Beloved, Toni Morrison - a review
I cannot overstate how much I enjoyed reading this book for a second time. The lush language and imagery is full of so many layers that it's almost like poetry.
It takes a village to raise a child or banish a ghost, could be a summary of this gorgeous yet painful story. The end of the novel – the sense of strength, hope, community and forgiveness repays the reader for the river of tears they weep while reading 90% of the book.
It is difficult. One would like to pretend that these ugly, horrifying scenes couldn’t happen in the 21st century, but we can’t.
There are some truly incredible lines. Morrison uncovers the buried knowledge beneath this story of one woman and her family. Morrison says in the introduction that the story of a woman killing her child to avoid slavery is a true one while the motivations and terrible guilt at the author's projections.
Some of my favourite lines and passages -
"knees wide open as any grave."
"Boys hanging from the most beautiful sycamores in the world. It shamed her - remembering the wonderful soughing trees rather than the boys."
"their two shadows clashed and crossed on the ceiling like black swords."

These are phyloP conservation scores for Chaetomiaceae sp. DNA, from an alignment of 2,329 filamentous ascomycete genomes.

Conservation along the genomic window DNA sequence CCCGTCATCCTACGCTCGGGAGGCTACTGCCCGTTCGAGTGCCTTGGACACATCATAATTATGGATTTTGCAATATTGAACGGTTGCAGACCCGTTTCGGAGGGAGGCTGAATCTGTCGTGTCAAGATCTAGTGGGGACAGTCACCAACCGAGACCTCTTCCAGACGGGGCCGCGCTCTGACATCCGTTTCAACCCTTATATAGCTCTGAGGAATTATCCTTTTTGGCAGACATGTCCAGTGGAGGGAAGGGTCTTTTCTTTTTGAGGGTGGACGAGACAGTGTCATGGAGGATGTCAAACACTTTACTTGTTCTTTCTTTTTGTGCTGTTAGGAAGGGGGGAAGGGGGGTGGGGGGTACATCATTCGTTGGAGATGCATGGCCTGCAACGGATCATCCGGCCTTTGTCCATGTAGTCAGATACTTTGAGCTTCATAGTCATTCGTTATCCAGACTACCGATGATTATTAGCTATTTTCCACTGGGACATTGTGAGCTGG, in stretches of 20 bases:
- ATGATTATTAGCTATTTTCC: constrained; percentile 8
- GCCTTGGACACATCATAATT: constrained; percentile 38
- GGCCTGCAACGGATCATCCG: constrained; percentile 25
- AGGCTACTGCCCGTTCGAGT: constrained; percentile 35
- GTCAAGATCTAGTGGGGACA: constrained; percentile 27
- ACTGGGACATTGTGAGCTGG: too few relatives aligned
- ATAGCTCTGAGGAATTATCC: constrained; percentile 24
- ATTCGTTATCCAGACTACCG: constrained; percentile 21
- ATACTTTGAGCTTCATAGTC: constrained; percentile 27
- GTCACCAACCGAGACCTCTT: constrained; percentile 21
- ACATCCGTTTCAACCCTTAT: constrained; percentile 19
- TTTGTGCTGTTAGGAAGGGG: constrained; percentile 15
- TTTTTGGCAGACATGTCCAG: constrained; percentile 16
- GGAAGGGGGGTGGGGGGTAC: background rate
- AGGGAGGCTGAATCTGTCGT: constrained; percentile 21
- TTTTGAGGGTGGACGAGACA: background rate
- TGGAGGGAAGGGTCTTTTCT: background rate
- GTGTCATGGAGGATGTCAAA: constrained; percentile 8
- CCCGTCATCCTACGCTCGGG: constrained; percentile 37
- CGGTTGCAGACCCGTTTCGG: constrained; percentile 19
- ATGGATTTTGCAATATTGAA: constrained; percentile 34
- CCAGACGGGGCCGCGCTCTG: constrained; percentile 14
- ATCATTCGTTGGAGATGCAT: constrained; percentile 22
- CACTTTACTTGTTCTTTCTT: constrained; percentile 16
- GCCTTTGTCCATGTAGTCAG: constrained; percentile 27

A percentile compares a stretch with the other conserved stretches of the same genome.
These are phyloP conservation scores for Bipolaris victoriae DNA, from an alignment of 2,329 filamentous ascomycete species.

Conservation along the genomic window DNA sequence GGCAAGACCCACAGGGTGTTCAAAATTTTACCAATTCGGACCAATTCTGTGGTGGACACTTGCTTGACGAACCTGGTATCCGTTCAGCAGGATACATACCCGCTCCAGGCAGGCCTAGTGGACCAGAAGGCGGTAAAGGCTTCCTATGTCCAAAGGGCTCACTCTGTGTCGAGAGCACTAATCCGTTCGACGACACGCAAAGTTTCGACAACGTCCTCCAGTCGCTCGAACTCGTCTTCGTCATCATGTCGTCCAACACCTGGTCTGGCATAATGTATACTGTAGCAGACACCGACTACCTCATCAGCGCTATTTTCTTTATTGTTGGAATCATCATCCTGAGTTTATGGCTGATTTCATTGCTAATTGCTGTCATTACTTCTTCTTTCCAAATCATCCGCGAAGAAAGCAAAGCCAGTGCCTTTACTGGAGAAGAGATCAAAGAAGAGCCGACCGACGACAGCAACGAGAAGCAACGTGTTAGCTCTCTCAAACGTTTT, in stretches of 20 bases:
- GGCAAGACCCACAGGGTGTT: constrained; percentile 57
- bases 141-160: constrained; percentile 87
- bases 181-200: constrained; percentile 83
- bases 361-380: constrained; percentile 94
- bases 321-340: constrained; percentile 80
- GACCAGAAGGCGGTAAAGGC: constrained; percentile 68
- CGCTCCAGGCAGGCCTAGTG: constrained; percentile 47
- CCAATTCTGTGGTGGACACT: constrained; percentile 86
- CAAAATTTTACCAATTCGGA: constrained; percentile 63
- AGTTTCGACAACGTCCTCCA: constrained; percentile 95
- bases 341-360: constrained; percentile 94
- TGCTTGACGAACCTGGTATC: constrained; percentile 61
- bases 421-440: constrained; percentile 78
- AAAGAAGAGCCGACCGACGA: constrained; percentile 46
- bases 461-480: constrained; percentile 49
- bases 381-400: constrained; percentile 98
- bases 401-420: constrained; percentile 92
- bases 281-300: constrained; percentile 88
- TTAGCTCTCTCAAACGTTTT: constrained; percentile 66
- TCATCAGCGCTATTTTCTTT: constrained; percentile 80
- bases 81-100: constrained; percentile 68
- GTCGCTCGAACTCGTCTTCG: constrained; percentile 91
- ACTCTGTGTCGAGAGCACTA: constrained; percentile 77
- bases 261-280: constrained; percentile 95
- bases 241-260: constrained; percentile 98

“In Ohio, seasons are theatrical. Each one enters like a prima donna, convinced its performance is the reason the world has people in it... [S]ummer had been hooted offstage and autumn with its bottles of blood and gold had everybody’s attention.”
“It was the jungle whitefolks planted in them. And it grew. It spread. In, through and after life, it spread, until it invaded the whites who had made it. Touched them every one. Changed and altered them. Made them bloody, silly, worse than they ever wanted to be, so scared were they of the jungle they had made.”
“Nothing could be counted on in a world where even when you were a solution you were a problem.”
My belief is that the rise in women producing great horror is a natural reaction to patriarchy. Women understand horror - we live it. We know what it feels like to be overpowered and overwhelmed. Fear of strangers, fear of relatives, fear of standing out in a crowd. How much worse then is the double-barrelled burden of black women in America’s deep south? It is impossible to imagine, but we don’t need to try for it is laid bare for all to see and feel in Toni Morrison’s masterpiece “Beloved”.